The Government today announced a shake-up to the GCSE system that will replace the modular system with a single end-of-course fight to the death.
Pupils who begin secondary school this year will take part in the new program at the end of Year 11.
Deputy Prime Minister Nick Clegg promised that the changes would “give parents confidence” in the exams taken by their children. “We want parents to feel safe in the knowledge that their children are taking part in exams that truly test them. We felt that the current GCSEs were too easy so we’ve come up with a reform that will really test the ingenuity, resolve, strength and intelligence of the pupils.”
We asked Mr Clegg what made them come to the conclusion that the exams were too easy. “Simple. We just took the exams ourselves and found that we blazed through them.” said the Cambridge graduate.
On the subject of the reform Conservative Education Secretary Michael Gove had this to say “It just makes sense. Surely if you try harder you deserve to succeed. We don’t want a namby-pamby society where everyone gets A*s for getting their name right. We want to honour those with the capacity to do well. Our new program rewards the committed with the skills they will need to survive in the world of employment, as well as granting them the world’s best reward, life. Anyone can succeed if they try.”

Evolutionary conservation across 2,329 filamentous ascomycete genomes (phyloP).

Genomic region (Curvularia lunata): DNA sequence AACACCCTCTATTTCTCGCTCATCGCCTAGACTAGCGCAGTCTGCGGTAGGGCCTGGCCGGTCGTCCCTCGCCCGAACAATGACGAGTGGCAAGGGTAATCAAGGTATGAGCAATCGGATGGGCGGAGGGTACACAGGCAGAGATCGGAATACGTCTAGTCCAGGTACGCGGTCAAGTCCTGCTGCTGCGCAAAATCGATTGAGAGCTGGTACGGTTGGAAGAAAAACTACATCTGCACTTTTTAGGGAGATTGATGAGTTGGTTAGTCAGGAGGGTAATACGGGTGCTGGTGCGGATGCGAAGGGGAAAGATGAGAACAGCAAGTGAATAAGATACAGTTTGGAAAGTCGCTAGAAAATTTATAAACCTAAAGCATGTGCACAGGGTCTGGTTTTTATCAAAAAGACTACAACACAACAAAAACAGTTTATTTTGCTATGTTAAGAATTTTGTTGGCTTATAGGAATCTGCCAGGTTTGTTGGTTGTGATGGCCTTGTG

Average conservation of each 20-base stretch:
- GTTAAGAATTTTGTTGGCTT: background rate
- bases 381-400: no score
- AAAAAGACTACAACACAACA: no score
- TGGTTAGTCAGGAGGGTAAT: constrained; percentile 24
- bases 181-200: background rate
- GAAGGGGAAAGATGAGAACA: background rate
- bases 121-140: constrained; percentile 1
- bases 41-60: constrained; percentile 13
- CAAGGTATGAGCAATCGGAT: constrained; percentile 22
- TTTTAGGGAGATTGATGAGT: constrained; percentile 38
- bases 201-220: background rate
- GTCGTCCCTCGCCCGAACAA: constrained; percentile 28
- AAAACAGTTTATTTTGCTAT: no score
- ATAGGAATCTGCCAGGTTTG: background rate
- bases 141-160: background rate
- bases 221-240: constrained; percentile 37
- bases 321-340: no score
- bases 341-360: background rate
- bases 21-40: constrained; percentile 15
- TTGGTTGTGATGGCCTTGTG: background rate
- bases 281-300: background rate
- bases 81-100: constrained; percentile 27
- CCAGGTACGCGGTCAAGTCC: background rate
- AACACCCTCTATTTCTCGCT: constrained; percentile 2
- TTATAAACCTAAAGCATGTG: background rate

When asked what this would mean for children with innate disadvantages such as disabilities Mr Gove replied “Hard working parents can help their children with their schooling. Children can attend Private academies that will help them when they come to the ‘end-of-course confrontation’, these academies provide the children with the extra knowledge and skills they need to succeed, also machine guns.”
When Labour’s shadow education secretary, Stephen Twigg called the scheme unfair, saying that ‘it separates the lucky and the unlucky even more than the 11+ exams of the past’ Gove replied “Nonsense! Anyone can excel, whatever their background. All they need is courage, heart and money.”